Mum used to give us girls some scissors on a Saturday to cut up any newspapers we had bought in the week - they were half size and not very many of them - into toilet paper for the next week. We had to thread the squares on to string that was used time and time again and hang them up on the hooks on the back of the outside toilet door. Mum used to make Butmar, she used to call it, mixing the small butter ration with any left over margarine from her cooking to make it go further. If we were running short of sugar she used carrots from the garden for sweetening and carrot cake was popular. Parsnips could also be boiled down into a paste and mixed with a little flavouring for a spread on the bread. I didn't like bread and dripping much! Dad had kept racing pigeons before the war and instead of racing them he used to breed them so we had some extra eggs and pigeon meat. They used to breed all the time so we always had extra meat for the table! Dad's Uncle kept a few bees so sometimes we were lucky and were given a jar of honey. I didn't like the lumpy bits of comb in some if it but it would have meant too much honey being lost if it had been strained to remove them."
Frome, Somerset

Gladys Neads

Food and Cooking
In The Home
Everyday Life
South West
1939 - 1945
Now both residents of Leigh Old Vicarage Care Home our interview ended as lunch was about to be served.
They asked what was on the menu and laughed when they were told it was gammon!
""We both came from farming families. Bet lived at Bailey Ridge, near Leigh, Dorset and I lived at Glanvilles Wootton"
Bet added " he used to cycle over to see me."
Reg continued " both farms were dairy, pigs and poultry. I had war time exemption to stay and help my father on the farm and my sister but my brother had to go in the army. We used to keep about five breeding sows [pigs]. Numbers were different then than now. Everyone had a few. Later on Bet's father put up the first pig sty, Danish type on top of Bailey Ridge. It was modelled after the Danish type. We kept Large whites, Saddlebacks and later Landrace Crosses. Black and whites were the better ones in those days. They were still natural then and they grazed the grass better. At 5 to 6 weeks they were called sucklers and we used to keep them on until they were ready. Breeds of pigs have changed. In the end we got round to keeping Landrace. Most were sold private.
Bet explained what happened to theirs " my father supplied Greehams the Butchers in Sherborne. They unsed to ring up when they wanted X numbers - usually up to five.
Reg said their used to be sold privately and to market sometimes.
"Everything was rationed - you used to have to sell the pig before you got the grub to feed them on!"
Bet agreed "you had to apply to the Ministry for the food. 5cwt. comes to mind but that might have been for the cows. You got so much a month for the piglet. We kept chicken too at home. - 100 pullets before we got married.
Reg said "everyone kept a few hens. We were alright for eggs. We weren't really short of anything in the war because we were both on farms and had everything we needed."
"when you killed a pig you salted it down - there were no freezers or anything like that. You had a lead brine bath - a large tray six feet long by four feet wide and about six inches deep for salting and you filled it with brine - mostly salt and some vinegar. We didn't have enough to drown it so you used to have to turn it and tip the brine over the meat."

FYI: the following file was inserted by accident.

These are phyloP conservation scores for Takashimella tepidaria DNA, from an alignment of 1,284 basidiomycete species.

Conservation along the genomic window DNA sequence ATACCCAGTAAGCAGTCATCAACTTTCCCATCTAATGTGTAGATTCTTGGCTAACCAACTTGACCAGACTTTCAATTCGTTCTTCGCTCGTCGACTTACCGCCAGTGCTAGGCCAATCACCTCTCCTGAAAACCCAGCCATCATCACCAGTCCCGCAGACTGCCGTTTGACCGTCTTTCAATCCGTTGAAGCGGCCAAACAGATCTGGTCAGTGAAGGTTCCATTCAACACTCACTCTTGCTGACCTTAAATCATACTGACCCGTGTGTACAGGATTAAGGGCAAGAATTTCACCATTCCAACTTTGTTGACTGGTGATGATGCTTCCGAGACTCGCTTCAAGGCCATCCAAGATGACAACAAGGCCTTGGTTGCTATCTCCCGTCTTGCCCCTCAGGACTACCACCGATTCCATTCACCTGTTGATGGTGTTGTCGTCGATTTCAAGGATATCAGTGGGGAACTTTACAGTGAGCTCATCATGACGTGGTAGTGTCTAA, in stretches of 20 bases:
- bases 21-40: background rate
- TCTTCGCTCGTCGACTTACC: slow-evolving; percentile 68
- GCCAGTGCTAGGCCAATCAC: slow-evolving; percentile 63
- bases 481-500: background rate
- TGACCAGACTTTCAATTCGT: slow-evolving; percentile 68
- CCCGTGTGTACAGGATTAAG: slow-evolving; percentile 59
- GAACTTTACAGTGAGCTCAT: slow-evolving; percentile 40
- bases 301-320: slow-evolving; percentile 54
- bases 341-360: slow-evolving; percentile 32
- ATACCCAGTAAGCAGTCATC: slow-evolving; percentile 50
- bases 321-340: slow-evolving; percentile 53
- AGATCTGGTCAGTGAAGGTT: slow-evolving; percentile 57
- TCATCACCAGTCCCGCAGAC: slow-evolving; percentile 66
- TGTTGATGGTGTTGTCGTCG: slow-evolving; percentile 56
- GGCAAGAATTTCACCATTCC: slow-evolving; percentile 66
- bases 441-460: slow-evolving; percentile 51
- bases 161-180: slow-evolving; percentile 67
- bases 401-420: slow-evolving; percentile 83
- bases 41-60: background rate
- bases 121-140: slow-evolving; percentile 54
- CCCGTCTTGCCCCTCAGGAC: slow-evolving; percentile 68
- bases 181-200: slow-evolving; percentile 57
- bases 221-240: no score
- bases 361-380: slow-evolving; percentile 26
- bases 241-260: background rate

Bet added "Mother made sausages and faggots and used all of the pigs head."
Reg laughed " the only thing wasted was the squeak!"
"It stayed a long time in the brine, I can't remember how long. You had to keep turning it to keep it covered."
Bet recalled "when you wanted to cook it you had to soak it overnight to get all of the salt out otherwise it would have been too salty to eat."
Reg recalled "My father used to do pigs and then send the meat up to London in baskets by train. The porters used to take it.""
Holnest, Dorset

Betty and Reg Coffin
Reg explained.
Clothing
Food and Cooking
In The Home
Everyday Life
South West
South East
1939 - 1945

"I was living in London when war broke out and was evacuated to Devon. My first place was in Honiton but it wasn't a very nice billet. They expected me to look after their child all the time and I wasn't used to that at home where I was the youngest! My sister was evacuated too but she cried so much she only stayed a week and went home. I stayed three years. I passed my school exam and went to Axminster High School. I had been living in South West London and we went to Devon by train - all of us as a school on a whole train. We didn't know where we were going. My parents didn't know either. We went with our suitcases and were picked up by the people who had volunteered to take us in. My lady was at the station to meet us. Her husband was a Scout Master but we didn't see him very often. I think he was involved in war work and working away. I liked the countryside. My grandmother lived in the countryside and that was where I finished up eventually and went to school in Reading. I didn't find it boring or quiet. My Gran was good at turning her hand at anything. At the lady's who had us at Axminster - mother, daughter and grandchild as well - we didn't have much in the wau of eating - very poor really. The rations went to the lady of the house and she eeked it out. Clothes - can't remember much about clothes. My mother was a seamstress. I expect she made us clothes. Mum and Dad came down separately at times to see me when I was in Devon.